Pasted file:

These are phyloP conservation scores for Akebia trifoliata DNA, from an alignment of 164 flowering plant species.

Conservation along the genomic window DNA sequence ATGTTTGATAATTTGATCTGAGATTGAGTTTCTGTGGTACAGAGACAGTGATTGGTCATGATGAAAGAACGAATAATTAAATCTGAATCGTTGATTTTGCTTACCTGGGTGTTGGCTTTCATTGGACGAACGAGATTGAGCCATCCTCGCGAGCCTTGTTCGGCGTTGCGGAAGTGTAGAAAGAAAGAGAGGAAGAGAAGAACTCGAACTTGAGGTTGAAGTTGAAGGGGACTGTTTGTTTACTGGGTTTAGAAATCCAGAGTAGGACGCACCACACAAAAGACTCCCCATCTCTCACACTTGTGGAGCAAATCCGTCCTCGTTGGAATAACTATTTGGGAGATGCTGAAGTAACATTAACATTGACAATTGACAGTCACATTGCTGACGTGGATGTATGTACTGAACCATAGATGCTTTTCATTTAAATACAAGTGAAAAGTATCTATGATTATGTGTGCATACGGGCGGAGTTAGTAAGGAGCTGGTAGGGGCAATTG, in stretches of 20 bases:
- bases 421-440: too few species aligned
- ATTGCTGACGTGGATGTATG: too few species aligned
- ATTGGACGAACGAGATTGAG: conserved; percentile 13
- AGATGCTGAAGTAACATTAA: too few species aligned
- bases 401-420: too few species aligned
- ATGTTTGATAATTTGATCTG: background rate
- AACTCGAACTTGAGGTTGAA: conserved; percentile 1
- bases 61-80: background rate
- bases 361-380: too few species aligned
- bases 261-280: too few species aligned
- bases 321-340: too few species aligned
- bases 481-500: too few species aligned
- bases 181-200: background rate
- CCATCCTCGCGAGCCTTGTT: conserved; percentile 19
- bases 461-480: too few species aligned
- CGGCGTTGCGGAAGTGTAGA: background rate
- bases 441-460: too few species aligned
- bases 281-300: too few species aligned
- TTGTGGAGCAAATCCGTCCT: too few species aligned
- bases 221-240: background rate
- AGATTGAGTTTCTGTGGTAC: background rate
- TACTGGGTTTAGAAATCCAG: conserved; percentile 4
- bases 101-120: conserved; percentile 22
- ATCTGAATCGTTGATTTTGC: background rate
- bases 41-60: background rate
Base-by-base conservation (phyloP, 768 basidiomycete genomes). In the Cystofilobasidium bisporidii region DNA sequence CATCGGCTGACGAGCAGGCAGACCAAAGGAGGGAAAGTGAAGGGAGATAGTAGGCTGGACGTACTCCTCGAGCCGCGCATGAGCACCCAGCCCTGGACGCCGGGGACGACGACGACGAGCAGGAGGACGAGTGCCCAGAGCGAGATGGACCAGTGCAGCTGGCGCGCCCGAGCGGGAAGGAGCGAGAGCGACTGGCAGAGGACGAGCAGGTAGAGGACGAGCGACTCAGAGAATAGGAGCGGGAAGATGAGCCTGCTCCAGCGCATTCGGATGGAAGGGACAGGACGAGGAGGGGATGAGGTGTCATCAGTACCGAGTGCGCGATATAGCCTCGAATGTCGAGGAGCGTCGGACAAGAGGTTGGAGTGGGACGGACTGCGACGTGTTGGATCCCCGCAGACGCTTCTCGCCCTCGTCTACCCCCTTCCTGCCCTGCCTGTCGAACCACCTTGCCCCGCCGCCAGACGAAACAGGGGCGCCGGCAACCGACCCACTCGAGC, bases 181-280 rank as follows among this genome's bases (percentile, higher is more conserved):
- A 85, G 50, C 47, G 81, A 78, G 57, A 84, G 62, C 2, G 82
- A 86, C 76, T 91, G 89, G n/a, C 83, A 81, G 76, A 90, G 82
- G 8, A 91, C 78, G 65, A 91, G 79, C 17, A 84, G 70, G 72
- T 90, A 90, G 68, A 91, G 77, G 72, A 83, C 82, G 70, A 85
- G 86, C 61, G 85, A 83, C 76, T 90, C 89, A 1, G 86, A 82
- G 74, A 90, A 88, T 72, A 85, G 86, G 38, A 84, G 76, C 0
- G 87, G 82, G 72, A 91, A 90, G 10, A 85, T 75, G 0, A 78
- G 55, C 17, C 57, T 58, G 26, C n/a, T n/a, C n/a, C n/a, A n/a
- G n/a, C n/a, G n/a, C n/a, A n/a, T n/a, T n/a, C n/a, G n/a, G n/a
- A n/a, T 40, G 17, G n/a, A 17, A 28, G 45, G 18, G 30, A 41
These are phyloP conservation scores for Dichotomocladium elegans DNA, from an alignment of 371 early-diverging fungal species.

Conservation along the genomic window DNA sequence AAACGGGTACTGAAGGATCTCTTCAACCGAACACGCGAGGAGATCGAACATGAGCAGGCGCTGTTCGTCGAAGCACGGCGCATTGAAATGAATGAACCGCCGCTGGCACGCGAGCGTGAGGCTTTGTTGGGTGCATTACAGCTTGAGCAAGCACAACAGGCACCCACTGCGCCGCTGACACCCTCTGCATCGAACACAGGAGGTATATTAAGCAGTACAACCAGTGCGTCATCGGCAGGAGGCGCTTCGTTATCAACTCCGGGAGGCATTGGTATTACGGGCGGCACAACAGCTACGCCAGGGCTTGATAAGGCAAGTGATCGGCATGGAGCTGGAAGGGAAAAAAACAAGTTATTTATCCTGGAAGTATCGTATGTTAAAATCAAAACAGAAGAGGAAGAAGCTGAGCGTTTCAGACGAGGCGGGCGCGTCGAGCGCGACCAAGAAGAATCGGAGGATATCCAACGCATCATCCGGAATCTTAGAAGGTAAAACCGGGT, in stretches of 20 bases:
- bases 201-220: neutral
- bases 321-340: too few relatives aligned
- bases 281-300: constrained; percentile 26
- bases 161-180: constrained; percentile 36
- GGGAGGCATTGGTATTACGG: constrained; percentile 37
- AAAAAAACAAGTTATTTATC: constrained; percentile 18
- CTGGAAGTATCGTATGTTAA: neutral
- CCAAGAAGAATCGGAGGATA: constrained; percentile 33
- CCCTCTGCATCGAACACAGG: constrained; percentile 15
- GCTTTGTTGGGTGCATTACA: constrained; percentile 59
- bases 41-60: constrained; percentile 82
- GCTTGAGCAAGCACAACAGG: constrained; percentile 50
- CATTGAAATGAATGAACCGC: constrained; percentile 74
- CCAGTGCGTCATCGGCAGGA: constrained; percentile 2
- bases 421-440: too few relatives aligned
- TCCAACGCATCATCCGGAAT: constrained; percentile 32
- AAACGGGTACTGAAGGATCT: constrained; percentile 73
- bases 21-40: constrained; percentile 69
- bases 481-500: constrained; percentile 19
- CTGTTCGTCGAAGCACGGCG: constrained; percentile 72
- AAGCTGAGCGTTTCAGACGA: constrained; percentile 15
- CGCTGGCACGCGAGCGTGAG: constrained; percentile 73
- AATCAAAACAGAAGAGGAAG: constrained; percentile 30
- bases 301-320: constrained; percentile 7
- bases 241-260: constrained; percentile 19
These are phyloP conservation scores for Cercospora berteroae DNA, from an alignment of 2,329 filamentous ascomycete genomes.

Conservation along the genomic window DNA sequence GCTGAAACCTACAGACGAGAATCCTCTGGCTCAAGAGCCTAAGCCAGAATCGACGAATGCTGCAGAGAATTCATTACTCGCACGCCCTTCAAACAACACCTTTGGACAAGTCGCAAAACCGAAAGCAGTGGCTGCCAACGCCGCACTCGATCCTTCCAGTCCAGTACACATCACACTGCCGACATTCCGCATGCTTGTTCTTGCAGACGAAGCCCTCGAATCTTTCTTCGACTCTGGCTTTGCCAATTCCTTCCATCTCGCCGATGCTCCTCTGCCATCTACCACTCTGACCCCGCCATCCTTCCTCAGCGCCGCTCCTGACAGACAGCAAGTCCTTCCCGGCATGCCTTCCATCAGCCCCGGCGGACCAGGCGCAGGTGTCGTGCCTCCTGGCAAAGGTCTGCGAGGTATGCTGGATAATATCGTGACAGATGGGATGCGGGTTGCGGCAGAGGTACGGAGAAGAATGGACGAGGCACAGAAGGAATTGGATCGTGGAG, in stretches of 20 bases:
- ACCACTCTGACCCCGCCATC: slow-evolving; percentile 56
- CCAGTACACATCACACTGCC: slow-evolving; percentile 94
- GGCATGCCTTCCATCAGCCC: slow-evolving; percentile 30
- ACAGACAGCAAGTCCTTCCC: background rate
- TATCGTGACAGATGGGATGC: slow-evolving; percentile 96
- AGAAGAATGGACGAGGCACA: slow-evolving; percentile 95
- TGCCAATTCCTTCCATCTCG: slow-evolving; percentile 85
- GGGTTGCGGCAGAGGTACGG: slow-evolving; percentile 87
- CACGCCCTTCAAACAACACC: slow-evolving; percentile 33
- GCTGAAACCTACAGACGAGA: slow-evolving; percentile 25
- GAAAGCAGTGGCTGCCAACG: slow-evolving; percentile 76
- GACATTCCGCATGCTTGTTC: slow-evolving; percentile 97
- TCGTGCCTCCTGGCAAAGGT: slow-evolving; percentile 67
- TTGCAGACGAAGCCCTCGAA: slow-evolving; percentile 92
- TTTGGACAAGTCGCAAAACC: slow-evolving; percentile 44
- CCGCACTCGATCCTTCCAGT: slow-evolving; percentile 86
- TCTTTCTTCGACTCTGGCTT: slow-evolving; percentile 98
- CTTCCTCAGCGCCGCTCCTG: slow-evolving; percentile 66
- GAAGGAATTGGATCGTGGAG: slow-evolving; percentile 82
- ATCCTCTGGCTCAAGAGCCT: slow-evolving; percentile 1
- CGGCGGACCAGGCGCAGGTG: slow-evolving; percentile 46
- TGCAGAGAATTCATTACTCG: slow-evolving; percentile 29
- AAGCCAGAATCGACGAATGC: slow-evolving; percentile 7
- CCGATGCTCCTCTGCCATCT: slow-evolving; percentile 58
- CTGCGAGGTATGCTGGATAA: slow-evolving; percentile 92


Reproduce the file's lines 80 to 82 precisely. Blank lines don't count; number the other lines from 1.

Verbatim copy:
- TCGTGCCTCCTGGCAAAGGT: slow-evolving; percentile 67
- TTGCAGACGAAGCCCTCGAA: slow-evolving; percentile 92
- TTTGGACAAGTCGCAAAACC: slow-evolving; percentile 44